SportsNet - May 2012
Juventus clinched their 28th Serie A title after defeating Cagliari 2-0 on Sunday at Nereo Rocco.
The end of the nine-year drought is a welcome boost to the morale of the players after their two titles of 2005 and 2006 were revoked following match-fixing scandals and the club being relegated to the second tier.
AC Milan were the closest of competitors who could have spoiled the party for the Turin-based club, but their city rivals, Inter, came back from a 2-1 score to finish off AC Milan, 4-2. With AC Milan mathematically out of title contention, Juventus were declared the champions with a match remaining.
Juventus also automatically qualify for the 2012-2013 Champions League season, as they move forward in their long road back from being disgraced by scandal.
It took some time, but Juventus can finally say their back.
A major shift has occurred on the seventh floor of the Montreal Canadians brass, and it's a refreshing sight for a franchise that became a laughing stock of the league after a season filled with class-less moves made by a man who many believe slithered his way to the top.
Former General Manager Pierre Gauthier's reign of les Habitants was an utter disaster in public and player relations. He not only traded away a fan favourite in the middle of a game, he also hired a coach he knew couldn't speak French, which made no sense from a man who was raised in Quebec speaking French. To put it into perspective, it would be like General Motors hiring a new CEO who couldn't speak English.
Language hasn't always been the main story in Montreal -- there have been coaches in the glorious past of les Habitants who didn't speak French, but that was before today's media age of wall to wall coverage. The departure of the other province's team Les Nordique de Quebec in 1995 to Colorado didn't help things either, and as a result only increased the pressure for Les Canadiens de Montreal to be a French organization from the ice to the board room.
It's all about who blinks first in the last game of the Premier League season.
Manchester United faces Sunderland while Manchester City faces Queens Park Rangers in their final match of the season. A slender eight-goal difference is what separates them from earning the title.
For United, it has just been another season in the top tier while for their city rivals it has been about hard work, abilities, and all the money they have pumped into the team. Anything lesser than winning the title would be absolutely unsatisfactory for this club.
It was the same with Chelsea with the dawn of the Roman Abramovich era. City needed everything, along with luck, to go their way this season, but a team like United thinks otherwise -- always performing to the full and keeping pace with their ardent challengers. United have capitalized on the losses of the opponents and have grown on their own victories.
With all the drama for the fight at the top four this season, it is clear how United have engraved themselves in that coveted spot. Unlike Liverpool, Chelsea, Arsenal, or City, they have not been about the money but about the team.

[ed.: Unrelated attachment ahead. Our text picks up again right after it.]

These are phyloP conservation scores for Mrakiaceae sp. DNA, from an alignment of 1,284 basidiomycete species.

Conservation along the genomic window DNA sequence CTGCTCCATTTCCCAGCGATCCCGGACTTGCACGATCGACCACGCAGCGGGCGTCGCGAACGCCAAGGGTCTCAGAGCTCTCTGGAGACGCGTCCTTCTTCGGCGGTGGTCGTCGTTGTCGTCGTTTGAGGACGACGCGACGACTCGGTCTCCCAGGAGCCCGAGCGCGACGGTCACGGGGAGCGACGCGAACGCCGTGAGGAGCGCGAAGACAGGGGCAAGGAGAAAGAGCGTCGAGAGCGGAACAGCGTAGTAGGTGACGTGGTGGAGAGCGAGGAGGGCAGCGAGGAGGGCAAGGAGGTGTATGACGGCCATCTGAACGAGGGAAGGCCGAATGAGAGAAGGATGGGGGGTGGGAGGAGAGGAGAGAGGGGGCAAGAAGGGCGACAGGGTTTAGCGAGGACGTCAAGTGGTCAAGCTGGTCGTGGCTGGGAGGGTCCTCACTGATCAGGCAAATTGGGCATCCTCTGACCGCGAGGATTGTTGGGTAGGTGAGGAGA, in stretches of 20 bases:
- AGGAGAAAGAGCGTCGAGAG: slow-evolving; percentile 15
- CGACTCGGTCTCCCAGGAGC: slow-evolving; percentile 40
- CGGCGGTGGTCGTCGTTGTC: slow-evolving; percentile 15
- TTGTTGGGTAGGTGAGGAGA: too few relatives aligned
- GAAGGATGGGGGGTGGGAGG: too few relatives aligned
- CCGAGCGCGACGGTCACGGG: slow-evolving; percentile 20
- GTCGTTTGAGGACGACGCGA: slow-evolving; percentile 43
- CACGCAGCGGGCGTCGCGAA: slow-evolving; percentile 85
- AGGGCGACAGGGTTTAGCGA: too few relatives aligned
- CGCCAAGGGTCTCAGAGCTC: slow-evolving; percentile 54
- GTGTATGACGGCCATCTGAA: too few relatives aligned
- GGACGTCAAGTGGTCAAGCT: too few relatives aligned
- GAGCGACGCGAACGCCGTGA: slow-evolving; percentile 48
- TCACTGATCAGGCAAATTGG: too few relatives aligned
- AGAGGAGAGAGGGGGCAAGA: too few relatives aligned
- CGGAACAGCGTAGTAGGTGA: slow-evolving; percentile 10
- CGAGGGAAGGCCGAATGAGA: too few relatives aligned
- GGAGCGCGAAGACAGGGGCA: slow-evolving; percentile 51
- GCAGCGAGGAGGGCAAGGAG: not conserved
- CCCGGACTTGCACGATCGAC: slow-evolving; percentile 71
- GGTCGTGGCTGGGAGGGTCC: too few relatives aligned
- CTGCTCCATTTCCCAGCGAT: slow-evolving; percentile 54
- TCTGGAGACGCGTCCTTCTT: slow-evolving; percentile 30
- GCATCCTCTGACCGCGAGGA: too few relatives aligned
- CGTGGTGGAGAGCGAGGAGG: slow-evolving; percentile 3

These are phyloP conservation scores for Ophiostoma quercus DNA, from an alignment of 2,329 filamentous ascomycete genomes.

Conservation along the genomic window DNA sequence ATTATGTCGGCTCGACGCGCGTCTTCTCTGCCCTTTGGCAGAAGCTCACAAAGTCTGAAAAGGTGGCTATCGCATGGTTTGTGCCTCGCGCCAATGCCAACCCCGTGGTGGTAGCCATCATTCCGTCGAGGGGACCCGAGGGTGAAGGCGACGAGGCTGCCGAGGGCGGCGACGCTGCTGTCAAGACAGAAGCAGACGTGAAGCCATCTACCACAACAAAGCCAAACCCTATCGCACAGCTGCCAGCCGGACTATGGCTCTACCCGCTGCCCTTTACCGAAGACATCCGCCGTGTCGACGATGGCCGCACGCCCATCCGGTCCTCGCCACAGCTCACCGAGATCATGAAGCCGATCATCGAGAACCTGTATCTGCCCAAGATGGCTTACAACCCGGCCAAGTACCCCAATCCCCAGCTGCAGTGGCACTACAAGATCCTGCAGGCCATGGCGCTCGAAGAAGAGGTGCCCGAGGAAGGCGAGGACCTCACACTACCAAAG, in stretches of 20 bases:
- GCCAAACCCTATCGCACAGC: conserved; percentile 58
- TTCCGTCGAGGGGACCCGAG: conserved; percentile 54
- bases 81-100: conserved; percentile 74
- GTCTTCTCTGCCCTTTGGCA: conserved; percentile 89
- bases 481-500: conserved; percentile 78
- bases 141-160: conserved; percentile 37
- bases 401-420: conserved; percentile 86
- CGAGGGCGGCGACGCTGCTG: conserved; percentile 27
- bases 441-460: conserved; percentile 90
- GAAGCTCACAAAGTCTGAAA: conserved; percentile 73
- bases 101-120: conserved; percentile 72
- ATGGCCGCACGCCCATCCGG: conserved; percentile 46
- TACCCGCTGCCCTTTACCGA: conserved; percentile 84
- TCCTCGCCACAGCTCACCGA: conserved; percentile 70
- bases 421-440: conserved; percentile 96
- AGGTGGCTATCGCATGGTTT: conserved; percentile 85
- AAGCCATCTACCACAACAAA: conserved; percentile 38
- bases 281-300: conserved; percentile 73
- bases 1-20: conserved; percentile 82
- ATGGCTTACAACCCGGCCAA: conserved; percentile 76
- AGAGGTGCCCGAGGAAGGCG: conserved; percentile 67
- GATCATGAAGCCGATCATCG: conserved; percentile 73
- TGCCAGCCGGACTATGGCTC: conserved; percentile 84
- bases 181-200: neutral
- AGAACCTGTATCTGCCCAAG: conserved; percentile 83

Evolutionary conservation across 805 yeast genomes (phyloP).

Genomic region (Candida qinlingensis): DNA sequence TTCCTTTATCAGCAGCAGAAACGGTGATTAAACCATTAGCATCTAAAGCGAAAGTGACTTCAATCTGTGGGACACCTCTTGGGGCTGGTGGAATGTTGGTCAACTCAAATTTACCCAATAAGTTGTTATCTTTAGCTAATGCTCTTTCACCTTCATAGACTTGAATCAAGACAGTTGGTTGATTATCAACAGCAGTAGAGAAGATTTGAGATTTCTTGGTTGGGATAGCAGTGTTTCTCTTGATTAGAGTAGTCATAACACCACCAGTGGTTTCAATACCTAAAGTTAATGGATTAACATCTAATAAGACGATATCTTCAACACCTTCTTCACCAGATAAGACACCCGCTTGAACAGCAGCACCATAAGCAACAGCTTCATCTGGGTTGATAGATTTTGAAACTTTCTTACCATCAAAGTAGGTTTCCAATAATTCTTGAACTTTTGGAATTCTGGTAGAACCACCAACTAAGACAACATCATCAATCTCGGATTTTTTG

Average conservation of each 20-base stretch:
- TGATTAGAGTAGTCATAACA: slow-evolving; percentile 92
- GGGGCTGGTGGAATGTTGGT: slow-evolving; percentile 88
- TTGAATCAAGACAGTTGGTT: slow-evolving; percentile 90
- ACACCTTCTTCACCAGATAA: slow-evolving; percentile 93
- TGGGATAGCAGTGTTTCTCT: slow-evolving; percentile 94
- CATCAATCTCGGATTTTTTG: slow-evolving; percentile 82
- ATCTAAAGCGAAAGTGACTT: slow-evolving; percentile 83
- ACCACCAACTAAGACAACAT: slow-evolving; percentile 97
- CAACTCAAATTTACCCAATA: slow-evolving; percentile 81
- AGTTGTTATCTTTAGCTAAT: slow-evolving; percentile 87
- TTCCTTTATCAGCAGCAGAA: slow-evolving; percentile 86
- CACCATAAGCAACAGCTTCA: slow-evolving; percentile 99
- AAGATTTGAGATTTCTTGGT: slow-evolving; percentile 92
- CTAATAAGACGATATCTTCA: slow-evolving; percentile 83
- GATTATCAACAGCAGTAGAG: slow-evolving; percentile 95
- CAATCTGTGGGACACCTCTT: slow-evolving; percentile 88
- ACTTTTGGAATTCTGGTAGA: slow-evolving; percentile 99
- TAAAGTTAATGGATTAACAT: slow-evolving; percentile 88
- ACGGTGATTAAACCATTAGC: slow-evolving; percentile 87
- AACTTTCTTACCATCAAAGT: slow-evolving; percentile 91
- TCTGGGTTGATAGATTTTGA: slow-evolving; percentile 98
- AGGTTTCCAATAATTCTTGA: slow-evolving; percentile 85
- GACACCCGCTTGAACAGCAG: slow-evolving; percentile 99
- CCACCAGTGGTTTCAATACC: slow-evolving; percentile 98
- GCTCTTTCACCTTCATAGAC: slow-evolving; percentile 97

Once upon a time, all roads led to Rome.
Those times have changed, and now all roads that are on time go through New York, a city that doesn't sleep, because sleep is for the weak. The apple is not big do to its size, New York is big because of its stars.
A new star has arrived with wide open eyes and he's just in time. In fact, he's such a big star he has his own clock, it's called "Tebow Time."
The Tim Tebow trade to the New York Jets is more than just a football trade, it's a marketing move for a market that likes stars that can make papers move faster than clocks. Last year's champions may be the Giants of New York, but you wouldn't know it from the two hundred media crew who were assigned to hear the back up quarterback's press conference talk, at the time it seemed more like a bad case of gang green.
To put it into perspective, it would be like Apple buying Blackberry, and no one being interested in hearing what Apple had to say? Tim Tebow is not just stopping in to say hey, he's in the big apple to take a bite to what will surely be a fight for the starting job he knows fits just right.
The NBA playoffs this year seem to be a fight between a snore and a bore.
What happen to the game that likes to say amazing happens here? Is it the shorten schedule from the lockout, is it the too many back to back nights that have zapped the energy? Or is it that the first round is not really in any doubt?
With the loss of the Dallas Mavericks, a team that was the defending champs "the amazing" is just not happening this year.
Though the Mavericks weren't expected to beat the up and coming Thunder, but to be swept 4-0 with little fight just adds to the plight of this years playoffs. So far the playoffs have been as predictable as a Jersey Shore episode.
Whatever match up you look at in the East or West its really not any contest. The Utah Jazz are fighting to just win one game against the San Antonio Spurs. The Los Angeles Lakers are just toying with the Denver Nuggets like a sumo wrestler would be with a chicken nugget at McDonald's. Denver has no answer for Andrew Bynum's dominance in the paint, and the Lakers are just trying to round into form and see if they can take another shot at the throne.